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澳门金沙互联网娱乐平台网站:Buckled nanotubes make tiny transistors

作者:闾挤    发布时间:2019-03-06 10:13:01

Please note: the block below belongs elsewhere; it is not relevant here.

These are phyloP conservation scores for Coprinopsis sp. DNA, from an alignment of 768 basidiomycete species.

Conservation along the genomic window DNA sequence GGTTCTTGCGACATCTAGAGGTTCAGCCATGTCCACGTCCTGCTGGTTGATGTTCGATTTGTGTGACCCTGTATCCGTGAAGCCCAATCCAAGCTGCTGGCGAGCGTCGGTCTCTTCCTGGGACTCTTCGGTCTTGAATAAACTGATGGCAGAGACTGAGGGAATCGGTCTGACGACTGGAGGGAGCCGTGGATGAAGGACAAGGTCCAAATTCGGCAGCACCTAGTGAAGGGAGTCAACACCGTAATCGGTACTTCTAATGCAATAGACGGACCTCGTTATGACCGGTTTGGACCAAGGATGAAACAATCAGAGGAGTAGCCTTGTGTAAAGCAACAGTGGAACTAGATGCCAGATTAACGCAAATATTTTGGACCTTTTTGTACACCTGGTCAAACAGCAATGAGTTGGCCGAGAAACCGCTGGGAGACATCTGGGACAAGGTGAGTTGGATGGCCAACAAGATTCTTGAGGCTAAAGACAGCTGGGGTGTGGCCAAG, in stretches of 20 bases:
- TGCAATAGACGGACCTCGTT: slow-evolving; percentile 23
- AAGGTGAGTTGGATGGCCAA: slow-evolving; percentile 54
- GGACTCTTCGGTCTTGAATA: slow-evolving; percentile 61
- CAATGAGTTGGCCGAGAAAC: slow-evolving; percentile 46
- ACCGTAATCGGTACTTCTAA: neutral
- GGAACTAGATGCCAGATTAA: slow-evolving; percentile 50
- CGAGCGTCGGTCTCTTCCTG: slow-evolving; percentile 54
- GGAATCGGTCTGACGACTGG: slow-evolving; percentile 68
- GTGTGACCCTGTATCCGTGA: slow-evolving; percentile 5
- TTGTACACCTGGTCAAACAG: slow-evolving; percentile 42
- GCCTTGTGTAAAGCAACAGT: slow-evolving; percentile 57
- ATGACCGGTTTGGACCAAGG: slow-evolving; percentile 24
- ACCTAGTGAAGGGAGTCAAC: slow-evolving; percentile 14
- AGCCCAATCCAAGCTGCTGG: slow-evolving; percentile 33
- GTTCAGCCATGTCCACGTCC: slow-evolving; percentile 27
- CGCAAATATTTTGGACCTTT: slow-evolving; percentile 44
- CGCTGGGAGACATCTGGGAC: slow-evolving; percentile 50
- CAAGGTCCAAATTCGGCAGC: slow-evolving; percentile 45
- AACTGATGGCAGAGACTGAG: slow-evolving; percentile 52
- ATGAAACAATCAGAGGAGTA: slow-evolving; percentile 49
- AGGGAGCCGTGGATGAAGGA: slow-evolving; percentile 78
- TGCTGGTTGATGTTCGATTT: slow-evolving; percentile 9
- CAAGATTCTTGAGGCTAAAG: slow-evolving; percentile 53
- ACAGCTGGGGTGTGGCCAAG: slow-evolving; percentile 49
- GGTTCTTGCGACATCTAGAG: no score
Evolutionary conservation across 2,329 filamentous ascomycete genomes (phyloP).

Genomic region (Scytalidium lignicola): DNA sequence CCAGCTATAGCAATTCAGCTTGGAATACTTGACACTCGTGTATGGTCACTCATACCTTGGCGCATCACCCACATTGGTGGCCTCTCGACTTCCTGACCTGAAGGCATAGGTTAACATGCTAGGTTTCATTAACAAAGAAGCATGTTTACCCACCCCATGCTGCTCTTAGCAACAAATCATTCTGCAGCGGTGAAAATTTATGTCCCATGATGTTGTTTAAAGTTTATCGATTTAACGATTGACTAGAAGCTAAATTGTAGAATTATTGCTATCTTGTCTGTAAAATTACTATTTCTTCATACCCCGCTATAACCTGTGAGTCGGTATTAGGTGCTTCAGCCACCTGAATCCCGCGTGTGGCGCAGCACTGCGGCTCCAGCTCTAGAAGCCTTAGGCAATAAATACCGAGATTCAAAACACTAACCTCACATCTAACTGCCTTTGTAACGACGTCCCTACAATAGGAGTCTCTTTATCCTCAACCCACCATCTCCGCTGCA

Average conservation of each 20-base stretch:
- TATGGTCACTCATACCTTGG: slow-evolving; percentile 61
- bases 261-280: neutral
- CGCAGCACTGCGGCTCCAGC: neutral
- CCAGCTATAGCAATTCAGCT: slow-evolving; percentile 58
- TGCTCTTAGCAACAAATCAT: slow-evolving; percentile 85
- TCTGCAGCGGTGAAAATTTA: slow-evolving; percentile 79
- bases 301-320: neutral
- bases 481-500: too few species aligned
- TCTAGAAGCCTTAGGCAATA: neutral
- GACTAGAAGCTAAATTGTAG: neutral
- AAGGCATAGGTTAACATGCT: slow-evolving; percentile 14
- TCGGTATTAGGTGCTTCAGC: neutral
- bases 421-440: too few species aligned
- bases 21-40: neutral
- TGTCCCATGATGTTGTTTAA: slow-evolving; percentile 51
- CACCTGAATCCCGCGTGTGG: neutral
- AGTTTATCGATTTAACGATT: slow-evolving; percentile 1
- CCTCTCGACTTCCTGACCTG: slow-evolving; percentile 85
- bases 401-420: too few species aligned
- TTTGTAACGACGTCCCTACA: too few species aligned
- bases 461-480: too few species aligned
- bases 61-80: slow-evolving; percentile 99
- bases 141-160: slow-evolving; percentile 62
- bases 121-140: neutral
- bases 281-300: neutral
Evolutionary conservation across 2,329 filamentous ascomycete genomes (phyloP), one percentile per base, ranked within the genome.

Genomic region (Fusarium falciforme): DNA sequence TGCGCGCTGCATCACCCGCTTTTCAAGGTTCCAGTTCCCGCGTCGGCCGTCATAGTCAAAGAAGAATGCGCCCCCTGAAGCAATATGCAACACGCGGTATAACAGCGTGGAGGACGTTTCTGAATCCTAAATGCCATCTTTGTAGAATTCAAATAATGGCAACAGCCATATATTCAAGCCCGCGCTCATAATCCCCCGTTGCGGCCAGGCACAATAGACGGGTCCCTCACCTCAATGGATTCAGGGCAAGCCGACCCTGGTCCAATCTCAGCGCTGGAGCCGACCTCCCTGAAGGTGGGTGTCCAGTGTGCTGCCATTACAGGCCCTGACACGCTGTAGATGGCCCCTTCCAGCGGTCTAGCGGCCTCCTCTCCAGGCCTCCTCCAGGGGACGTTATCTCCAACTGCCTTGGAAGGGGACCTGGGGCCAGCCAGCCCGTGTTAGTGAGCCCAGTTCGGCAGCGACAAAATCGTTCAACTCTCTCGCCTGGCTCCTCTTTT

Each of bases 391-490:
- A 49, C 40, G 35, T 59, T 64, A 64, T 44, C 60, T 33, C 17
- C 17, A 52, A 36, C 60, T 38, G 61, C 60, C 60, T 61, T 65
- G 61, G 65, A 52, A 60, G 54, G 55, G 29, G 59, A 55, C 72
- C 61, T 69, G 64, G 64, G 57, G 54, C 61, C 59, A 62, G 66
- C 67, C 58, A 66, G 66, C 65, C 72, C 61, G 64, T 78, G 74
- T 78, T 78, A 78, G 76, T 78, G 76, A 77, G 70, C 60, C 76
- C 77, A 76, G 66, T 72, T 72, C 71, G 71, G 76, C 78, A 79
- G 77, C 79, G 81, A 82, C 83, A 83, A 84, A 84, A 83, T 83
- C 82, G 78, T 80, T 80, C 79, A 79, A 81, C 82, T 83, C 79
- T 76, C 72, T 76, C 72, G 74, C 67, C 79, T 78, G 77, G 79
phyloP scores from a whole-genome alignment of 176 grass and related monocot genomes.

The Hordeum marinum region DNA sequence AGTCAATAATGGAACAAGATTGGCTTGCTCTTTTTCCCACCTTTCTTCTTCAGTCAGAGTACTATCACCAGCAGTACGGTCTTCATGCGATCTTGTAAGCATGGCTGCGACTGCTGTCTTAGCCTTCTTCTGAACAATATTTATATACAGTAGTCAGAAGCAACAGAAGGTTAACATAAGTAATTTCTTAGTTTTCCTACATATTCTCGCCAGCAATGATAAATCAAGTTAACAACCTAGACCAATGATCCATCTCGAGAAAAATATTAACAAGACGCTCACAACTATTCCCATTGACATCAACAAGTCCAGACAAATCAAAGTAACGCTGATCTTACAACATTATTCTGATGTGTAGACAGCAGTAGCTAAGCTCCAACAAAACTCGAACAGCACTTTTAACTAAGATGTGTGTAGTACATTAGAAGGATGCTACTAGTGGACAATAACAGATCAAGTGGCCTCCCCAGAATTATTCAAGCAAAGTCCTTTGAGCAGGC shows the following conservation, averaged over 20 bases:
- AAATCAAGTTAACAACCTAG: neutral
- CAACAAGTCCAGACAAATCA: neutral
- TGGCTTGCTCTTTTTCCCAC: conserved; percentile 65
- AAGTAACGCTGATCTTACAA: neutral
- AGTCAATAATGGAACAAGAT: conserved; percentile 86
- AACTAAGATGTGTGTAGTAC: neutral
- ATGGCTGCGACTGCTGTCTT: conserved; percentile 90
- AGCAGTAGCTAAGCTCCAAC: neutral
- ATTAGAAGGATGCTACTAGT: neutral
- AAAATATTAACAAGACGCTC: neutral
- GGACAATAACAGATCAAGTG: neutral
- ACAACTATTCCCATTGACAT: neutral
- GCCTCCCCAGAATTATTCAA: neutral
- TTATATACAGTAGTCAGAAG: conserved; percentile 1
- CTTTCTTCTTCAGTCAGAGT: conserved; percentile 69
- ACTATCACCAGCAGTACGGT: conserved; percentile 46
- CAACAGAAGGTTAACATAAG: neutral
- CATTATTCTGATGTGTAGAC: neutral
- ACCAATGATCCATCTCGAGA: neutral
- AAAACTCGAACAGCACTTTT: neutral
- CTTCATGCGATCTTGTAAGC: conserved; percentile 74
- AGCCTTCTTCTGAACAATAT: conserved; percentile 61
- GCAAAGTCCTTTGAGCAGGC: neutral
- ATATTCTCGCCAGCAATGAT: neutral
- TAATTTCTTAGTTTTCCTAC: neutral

By Will Knight Molecular transistors that run on single electrons now work at room temperature. Dutch scientists achieved the feat by buckling carbon nanotubes with an atomic force microscope. “We’ve added another important piece to the toolbox for molecular electronics” said lead researcher Cees Dekker of Delft University. “It’s only four years ago since we measured for the first time any electronic transport through a nanotube. Now, we are exploring what can be done in terms of single-molecule devices. “The next step will be to think about how to combine these elements into complex circuits,” he says. Molecular computers would be high speed and low power. Other experts say the method is too fiddly to lend itself to the mass-production of nanoscopic transistors immediately, but they believe it demonstrates new possibilities. “It’s a different way to get this sort of transistor,” says James Tour of Rice University’s Centre for Nanoscale Science and Technology in Houston, Texas. “It shows that you can bring this up to room temperature” The transistors inside normal computers control the flow of thousands of electrons at a time. Transistors capable of manipulating individual electrons could potentially do the same work faster and more efficiently. However, functioning at this tiny scale can be difficult as heat can cause electrons to leak in and out of the molecular components. To avoid this, previous molecular transistors were cooled to near absolute zero. The Delft researchers wanted to create a device that worked at more practical temperatures. By buckling a metallic carbon nanotube, they formed a small area from which a single electron cannot escape at room temperature unless a current is applied via an electrode. Although the process in ingenious, Tour believes there are still a number obstacles between producing single electron circuits. These include finding a way to reproduce the effect for thousands of transistors at a time and the fact that molecular computer components cannot be manufactured using current lithographic techniques. Another problem involves scaling down other parts of the new transistor’s architecture. “It’s a beautiful lab experiment,” says Tour. “But on the flip side,

 

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